Atlantic Council: Belief That Dollar Does Not Need to Innovate Is a ‘Miscalculation’

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The U.S. Federal Reserve is lagging behind its peers like the Bank of China in terms of the resources and manpower dedicated to developing a central bank digital currency. According to a blog post, the belief that the dollar does not need to innovate is a miscalculation. An expert argued that it does not make sense to compare the U.S. Federal Reserve to central banks in centralized countries.

The Opposition to a CBDC

According to a new blog post by the Atlantic Council, a non-partisan American think tank, the U.S. Federal Reserve lags behind many of its peers when it comes to developing a central bank digital currency (CBDC). To support this assertion, the post highlights the amount of resources, including personnel, that the Federal Reserve has dedicated towards CBDC development and innovation.

For context, the authors of the blog post, Josh Lipsky and Ananya Kumar, point to the Bank of China’s more than 300 people working specifically on the country’s CBDC. In contrast, the Federal Reserve has a team of twenty individuals who are thought to be working on a digital alternative to the dollar.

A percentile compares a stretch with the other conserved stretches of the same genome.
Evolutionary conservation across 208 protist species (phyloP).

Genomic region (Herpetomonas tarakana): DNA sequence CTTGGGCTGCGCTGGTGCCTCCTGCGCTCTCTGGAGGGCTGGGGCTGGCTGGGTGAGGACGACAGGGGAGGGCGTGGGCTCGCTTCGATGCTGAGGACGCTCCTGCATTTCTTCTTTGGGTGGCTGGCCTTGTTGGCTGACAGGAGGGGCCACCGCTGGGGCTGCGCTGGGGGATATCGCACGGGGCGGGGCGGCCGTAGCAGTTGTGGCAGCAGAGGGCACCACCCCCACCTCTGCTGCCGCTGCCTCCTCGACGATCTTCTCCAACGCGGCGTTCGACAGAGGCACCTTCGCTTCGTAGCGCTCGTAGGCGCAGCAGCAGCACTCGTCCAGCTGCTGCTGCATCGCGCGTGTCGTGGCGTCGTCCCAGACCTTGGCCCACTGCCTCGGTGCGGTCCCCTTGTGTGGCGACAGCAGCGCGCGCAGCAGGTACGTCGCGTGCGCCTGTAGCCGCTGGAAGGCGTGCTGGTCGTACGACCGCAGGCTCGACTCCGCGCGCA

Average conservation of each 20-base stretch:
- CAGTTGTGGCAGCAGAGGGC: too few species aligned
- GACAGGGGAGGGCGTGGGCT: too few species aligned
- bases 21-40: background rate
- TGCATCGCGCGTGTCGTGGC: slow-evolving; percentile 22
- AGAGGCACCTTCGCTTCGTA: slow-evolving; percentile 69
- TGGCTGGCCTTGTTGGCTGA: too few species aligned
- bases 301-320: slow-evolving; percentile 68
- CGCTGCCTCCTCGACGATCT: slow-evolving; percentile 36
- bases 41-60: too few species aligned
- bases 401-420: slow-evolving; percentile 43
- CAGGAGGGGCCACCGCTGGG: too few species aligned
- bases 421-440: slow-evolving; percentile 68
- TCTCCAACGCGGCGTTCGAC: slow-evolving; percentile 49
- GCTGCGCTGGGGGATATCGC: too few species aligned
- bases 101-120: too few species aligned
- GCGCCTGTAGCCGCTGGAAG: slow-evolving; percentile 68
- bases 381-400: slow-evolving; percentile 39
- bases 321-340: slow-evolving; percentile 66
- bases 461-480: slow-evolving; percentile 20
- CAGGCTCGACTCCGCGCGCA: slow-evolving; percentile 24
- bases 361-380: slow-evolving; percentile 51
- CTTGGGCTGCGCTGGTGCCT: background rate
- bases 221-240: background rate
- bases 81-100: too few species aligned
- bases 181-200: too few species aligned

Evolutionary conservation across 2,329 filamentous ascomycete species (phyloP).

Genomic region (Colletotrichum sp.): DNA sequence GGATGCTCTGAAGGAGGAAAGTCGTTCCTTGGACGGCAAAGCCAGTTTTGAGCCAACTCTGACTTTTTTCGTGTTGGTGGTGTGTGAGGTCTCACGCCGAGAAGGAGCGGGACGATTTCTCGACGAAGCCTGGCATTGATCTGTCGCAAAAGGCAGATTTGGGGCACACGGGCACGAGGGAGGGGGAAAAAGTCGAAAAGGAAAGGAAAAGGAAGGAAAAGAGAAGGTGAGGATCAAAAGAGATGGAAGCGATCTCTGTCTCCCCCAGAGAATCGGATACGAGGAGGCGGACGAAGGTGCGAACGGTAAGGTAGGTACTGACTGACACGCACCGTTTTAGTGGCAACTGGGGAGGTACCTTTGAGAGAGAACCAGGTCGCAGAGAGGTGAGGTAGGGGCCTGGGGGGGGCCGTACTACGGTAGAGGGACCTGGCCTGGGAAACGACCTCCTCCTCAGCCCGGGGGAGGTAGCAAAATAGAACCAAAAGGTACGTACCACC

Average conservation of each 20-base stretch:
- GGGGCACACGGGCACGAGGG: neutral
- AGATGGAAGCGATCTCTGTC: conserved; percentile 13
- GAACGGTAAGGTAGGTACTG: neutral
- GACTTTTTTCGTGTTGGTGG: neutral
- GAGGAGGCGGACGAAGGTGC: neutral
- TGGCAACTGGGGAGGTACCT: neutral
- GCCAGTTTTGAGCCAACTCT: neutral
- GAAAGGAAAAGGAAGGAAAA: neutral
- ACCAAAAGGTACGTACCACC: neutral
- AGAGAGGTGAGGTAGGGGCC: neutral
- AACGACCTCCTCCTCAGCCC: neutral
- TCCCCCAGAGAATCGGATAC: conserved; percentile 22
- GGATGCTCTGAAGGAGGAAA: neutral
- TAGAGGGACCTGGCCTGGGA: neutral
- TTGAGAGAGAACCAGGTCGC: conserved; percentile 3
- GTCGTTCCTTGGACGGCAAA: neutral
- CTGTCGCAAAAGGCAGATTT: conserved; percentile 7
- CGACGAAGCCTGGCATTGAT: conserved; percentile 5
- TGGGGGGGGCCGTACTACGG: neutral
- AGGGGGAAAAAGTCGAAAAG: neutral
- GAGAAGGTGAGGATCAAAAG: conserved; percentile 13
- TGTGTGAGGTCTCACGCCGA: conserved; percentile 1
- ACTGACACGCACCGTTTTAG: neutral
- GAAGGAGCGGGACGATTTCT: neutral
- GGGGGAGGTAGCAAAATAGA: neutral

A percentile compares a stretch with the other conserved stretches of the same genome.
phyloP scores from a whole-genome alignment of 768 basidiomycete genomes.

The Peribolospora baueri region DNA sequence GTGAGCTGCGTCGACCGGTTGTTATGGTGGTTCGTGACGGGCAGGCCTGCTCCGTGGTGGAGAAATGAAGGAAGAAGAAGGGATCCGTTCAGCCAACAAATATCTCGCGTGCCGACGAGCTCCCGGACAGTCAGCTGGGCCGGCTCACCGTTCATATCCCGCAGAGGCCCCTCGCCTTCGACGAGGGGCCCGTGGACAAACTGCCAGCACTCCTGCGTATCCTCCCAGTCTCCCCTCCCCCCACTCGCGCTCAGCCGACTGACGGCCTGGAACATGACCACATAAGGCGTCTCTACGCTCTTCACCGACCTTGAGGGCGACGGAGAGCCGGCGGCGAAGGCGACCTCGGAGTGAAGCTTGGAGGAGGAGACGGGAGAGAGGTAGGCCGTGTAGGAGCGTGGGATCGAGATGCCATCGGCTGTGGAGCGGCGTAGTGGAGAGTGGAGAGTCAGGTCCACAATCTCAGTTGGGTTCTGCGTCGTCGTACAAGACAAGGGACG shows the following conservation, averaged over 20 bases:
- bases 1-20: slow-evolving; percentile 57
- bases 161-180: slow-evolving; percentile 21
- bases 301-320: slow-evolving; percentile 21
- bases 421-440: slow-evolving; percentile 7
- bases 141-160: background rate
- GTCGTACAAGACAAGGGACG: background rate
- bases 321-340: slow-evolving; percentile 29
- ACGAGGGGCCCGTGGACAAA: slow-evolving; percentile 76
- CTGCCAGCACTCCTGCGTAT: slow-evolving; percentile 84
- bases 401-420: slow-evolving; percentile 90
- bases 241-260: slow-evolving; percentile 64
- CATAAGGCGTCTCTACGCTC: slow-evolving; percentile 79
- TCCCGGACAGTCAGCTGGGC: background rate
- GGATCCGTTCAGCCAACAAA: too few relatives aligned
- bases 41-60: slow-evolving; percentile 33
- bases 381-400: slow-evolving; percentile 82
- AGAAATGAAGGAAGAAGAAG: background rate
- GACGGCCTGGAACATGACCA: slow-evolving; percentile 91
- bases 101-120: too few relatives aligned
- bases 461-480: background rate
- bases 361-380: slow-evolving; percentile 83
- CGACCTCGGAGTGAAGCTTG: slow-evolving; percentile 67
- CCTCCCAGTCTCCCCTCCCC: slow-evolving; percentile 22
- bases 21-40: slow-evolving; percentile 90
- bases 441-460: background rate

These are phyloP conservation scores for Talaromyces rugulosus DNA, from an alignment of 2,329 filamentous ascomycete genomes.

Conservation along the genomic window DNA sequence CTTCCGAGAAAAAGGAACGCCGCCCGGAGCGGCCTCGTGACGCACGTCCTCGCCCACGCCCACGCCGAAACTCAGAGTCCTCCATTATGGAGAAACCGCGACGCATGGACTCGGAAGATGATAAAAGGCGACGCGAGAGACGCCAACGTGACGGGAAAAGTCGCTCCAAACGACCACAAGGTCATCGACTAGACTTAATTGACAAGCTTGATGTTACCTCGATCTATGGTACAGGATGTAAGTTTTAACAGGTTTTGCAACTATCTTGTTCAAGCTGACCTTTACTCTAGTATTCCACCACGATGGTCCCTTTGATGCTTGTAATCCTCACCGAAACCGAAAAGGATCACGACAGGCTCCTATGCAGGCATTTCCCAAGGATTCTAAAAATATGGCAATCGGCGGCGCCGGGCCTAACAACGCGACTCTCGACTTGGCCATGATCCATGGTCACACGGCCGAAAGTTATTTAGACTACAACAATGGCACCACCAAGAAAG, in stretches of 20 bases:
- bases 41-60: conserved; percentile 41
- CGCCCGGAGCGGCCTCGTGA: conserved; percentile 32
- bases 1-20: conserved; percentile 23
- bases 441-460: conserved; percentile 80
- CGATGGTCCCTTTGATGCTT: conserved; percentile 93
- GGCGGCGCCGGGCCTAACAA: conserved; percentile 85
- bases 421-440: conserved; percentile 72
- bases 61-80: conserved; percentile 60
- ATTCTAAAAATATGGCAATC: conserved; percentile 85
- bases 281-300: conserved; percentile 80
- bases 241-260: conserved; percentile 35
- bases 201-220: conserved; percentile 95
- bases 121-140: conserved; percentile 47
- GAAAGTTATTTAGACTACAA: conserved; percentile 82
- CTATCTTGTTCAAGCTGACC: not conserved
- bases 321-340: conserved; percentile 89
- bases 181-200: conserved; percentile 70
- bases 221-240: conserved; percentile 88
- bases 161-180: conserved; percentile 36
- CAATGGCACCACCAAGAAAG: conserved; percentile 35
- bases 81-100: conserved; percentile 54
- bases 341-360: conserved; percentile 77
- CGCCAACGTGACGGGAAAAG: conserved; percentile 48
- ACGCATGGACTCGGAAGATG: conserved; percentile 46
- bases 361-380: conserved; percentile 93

Furthermore, the Federal Reserve’s Fednow, its long-awaited interbank settlement system, has taken longer to get off the ground than comparable systems in Europe. In addition, the take-up of Fednow has been limited in the early days, the authors added. While many factors are thought to be behind the Federal Reserve’s lagging, a general belief that the dollar does not need to innovate explains why officials and politicians are against the CBDC.

“Typically their [Fed officicals] answers include not seeing a strong use case at present and wariness about unknown consequences of changing the current system,” the authors wrote. “It makes sense to not want to disrupt the currency that underpins the global economy. But the apparent belief of some inside the Fed and on Capitol Hill is that the dollar does not need to innovate. That is a miscalculation.”

The CBDC and U.S. Elections

Besides Fed officials and Capitol Hill politicians, former U.S. President and aspiring presidential election candidate Donald Trump has also expressed his opposition to a CBDC. As recently reported by Bitcoin.com News, Trump has vowed to block its creation if he is reelected.

However, despite the strong opposition to the CBDC, the Atlantic Council blog post asserts that payment innovation does not have to wait until after the November election because “a year is an eternity in technology.”

Meanwhile, Franklin Knoll, the expert/Lead at the Federal Reserve Bank of Kansas City, has questioned the Atlantic Council blog post’s idea of comparing the U.S. Federal Reserve with central banks in centralized countries like Japan or the U.K.

“Central banks in these countries have more independence and agility, allowing them to move faster than public sentiment or even their government’s views on monetary matters. Remember, the Fed is a largely decentralized collection of public/private banks spread across a continent,” Noll asserted.

Regarding U.S. politicians’ perceived opposition to the CBDC, Noll suggested that the blog post ignores the impact of U.S. community banks’ resistance to the digital currency.

Do you believe that the U.S. does not need a CBDC? Let us know what you think in the comments section below.

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